That presented a problem, joked Hoy. “You get to the final of the Olympic Games and think: this is the one time you want to have some advice! People were thinking, this poor young lad [Kenny], in his first Olympic Games, against the older, experienced rider... But I was essentially more of a novice than Jason in the sprint.”

In the event, Hoy beat Kenny in two straight rides, and although the gap between them has narrowed in the intervening years, it might not have closed completely. While Hoy maintains a consistency that Kenny can only envy, the 23-year-old, on his day, has managed to beat his 36-year-old teammate and rival. The difficulty for Kenny has been in maintaining that form. As if to demonstrate this, Sutton said that Hoy is “coming back to his best”, with his condition comparable, at this stage of the season, to pre-Beijing, while Kenny admitted his form is returning after a “rubbish” start to the year.

Kenny echoed Hoy in saying they consider themselves teammates first, rivals second - if at all. “I’ve never really thought about it,” said Kenny. “When we’re sharing a room we don’t talk about racing. We’ve yet to fall out over it, well, majorly anyway. [Racing] happens on the track, everyone gets a bit flustered, but then it’s all forgotten about afterwards, which I think is the way it’s got to be. It’s only bike racing, at the end of the day.”

A novelty for Kenny this weekend will be wearing the rainbow jersey of world champion, which has passed to his shoulders after Grégory Baugé was stripped of the title for drug test infringements. Kenny will be presented with the jersey in a ceremony on Thursday. “I’m not sure how it’ll feel,” said Kenny. “Hopefully it’ll be special, but it doesn’t really change anything, being so close to the world championships.”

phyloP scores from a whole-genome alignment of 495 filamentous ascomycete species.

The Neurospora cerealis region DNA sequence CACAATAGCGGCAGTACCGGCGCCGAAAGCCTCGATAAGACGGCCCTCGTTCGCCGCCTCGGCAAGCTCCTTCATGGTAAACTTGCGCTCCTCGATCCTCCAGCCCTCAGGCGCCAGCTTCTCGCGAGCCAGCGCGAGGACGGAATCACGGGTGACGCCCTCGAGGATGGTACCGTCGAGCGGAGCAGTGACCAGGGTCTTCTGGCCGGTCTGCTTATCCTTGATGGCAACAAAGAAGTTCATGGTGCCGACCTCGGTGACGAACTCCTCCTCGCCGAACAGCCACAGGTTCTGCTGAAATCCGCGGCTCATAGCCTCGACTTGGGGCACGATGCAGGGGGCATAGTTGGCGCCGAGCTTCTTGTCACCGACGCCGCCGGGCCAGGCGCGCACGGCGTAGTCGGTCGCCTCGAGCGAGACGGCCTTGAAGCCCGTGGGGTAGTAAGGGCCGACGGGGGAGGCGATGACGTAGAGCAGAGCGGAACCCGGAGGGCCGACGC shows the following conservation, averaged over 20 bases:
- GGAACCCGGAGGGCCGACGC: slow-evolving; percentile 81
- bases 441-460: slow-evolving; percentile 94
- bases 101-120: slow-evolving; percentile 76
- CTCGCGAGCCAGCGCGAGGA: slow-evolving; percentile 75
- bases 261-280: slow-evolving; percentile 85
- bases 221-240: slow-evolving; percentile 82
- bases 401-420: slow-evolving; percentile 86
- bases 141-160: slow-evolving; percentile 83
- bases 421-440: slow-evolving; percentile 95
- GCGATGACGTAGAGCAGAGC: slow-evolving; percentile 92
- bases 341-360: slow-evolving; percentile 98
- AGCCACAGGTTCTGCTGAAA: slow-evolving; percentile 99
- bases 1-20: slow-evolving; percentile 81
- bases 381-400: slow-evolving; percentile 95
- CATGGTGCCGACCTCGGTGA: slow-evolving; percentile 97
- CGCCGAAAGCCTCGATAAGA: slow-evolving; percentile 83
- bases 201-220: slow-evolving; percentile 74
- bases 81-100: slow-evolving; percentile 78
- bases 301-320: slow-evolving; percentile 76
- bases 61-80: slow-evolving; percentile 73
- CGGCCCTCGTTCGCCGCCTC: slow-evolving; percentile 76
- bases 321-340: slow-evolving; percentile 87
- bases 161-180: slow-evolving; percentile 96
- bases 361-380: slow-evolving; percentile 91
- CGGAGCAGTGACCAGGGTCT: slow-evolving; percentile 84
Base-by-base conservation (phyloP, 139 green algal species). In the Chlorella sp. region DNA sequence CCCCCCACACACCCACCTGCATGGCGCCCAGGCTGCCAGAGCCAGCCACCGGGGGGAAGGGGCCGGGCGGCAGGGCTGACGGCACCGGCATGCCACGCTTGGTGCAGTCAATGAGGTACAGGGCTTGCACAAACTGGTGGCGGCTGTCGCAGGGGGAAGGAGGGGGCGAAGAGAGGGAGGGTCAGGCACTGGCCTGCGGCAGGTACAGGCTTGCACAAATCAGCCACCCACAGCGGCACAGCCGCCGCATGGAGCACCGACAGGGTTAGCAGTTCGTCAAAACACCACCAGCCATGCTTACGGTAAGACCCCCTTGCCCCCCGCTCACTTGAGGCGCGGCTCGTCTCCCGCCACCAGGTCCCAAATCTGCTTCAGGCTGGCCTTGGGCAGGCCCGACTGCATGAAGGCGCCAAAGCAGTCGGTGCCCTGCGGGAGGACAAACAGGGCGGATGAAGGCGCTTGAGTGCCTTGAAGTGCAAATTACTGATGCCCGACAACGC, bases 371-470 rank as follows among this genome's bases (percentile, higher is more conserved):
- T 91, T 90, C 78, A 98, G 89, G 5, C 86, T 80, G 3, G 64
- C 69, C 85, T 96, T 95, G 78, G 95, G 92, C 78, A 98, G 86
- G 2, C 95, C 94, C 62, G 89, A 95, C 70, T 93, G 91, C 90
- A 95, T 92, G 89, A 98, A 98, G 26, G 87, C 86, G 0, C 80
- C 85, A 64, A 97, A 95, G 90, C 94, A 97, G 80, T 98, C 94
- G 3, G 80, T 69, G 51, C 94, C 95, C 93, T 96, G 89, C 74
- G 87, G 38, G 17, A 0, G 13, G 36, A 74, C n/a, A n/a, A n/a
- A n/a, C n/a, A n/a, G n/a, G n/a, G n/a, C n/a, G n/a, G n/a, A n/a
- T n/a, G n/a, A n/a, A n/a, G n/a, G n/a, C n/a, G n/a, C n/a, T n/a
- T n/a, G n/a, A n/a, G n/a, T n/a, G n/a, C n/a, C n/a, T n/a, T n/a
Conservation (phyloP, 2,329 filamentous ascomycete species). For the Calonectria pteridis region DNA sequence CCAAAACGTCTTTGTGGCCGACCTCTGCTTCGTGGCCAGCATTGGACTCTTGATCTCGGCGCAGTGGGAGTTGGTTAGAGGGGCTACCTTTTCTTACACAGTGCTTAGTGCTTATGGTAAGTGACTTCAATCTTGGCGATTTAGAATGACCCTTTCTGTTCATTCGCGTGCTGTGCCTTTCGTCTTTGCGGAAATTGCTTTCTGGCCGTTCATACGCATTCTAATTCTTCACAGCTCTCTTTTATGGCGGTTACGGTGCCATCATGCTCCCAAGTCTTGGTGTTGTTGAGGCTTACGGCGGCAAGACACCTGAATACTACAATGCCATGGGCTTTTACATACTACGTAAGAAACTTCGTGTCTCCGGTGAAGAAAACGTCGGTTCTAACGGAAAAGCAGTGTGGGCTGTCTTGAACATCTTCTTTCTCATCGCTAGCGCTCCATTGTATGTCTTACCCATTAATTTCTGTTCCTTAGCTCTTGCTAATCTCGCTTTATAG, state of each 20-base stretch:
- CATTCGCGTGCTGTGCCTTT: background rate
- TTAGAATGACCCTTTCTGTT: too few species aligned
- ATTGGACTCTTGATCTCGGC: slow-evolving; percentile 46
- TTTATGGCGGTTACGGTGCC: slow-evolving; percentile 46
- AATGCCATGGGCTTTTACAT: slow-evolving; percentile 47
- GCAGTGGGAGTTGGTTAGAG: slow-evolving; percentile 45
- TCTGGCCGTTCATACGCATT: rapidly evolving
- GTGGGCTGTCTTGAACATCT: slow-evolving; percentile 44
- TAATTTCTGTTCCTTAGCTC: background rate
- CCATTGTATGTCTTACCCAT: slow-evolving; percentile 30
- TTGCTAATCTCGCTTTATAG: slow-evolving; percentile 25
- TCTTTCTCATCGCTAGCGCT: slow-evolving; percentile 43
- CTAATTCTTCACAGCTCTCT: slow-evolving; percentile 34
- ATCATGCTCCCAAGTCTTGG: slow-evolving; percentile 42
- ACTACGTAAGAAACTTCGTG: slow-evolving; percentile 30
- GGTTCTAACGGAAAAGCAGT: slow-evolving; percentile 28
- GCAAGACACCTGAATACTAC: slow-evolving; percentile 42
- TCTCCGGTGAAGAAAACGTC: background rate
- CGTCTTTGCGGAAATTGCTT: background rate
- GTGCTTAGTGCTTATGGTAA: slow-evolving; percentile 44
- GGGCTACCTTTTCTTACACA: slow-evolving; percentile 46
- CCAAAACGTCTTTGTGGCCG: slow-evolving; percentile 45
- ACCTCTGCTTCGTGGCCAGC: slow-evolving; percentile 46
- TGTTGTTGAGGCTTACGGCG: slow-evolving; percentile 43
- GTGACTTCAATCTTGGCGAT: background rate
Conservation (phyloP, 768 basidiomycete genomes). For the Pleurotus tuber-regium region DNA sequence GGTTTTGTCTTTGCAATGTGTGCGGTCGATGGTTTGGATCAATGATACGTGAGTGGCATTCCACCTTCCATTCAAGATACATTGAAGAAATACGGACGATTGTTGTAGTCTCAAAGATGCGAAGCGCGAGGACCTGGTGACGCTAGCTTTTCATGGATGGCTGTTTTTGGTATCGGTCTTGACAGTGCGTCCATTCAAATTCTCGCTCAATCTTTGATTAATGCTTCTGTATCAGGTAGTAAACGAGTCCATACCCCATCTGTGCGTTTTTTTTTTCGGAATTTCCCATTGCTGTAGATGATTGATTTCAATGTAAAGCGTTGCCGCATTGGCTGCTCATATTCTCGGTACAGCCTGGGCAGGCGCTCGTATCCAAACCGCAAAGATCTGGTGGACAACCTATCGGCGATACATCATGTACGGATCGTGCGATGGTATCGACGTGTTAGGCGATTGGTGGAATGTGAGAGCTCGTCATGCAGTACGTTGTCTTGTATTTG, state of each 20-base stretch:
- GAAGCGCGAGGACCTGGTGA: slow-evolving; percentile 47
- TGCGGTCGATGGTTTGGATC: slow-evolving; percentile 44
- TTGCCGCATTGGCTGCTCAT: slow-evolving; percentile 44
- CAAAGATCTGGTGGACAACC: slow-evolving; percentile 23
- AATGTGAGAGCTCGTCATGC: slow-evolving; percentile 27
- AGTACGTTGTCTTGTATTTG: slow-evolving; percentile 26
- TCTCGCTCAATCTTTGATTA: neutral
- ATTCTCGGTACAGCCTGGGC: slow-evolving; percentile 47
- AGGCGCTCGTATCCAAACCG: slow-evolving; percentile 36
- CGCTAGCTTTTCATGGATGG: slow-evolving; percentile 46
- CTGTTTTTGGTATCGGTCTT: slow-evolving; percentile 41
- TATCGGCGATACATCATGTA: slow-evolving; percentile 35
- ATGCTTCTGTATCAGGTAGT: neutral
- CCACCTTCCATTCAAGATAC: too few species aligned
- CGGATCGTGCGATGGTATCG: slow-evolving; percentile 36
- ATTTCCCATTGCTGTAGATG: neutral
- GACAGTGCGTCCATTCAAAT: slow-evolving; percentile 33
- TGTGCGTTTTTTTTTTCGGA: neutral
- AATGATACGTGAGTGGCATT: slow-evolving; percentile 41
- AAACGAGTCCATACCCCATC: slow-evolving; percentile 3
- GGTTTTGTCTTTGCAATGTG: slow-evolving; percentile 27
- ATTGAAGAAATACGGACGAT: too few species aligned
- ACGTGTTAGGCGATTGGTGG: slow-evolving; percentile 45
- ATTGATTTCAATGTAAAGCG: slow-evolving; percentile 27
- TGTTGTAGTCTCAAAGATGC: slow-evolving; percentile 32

“I hope it will be a boost for Jason,” said Hoy. “He deserves it, it’s just a shame he’s not had the opportunity to enjoy and it and to have had the glory from winning it. It’s not the way he wanted to get it.”

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Richard Moore

Richard Moore is a freelance journalist and author. His first book, In Search of Robert Millar (HarperSport), won Best Biography at the 2008 British Sports Book Awards. His second book, Heroes, Villains & Velodromes (HarperSport), was long-listed for the 2008 William Hill Sports Book of the Year.

He writes on sport, specialising in cycling, and is a regular contributor to Cyclingnews, the Guardian,, the Scotsman and Procycling magazine.

He is also a former racing cyclist who represented Scotland at the 1998 Commonwealth Games and Great Britain at the 1998 Tour de Langkawi

His next book, Slaying the Badger: LeMond, Hinault and the Greatest Ever Tour de France, will be published by Yellow Jersey in May 2011.

Another book, Sky’s the Limit: British Cycling’s Quest to Conquer the Tour de France, will also be published by HarperSport in June 2011.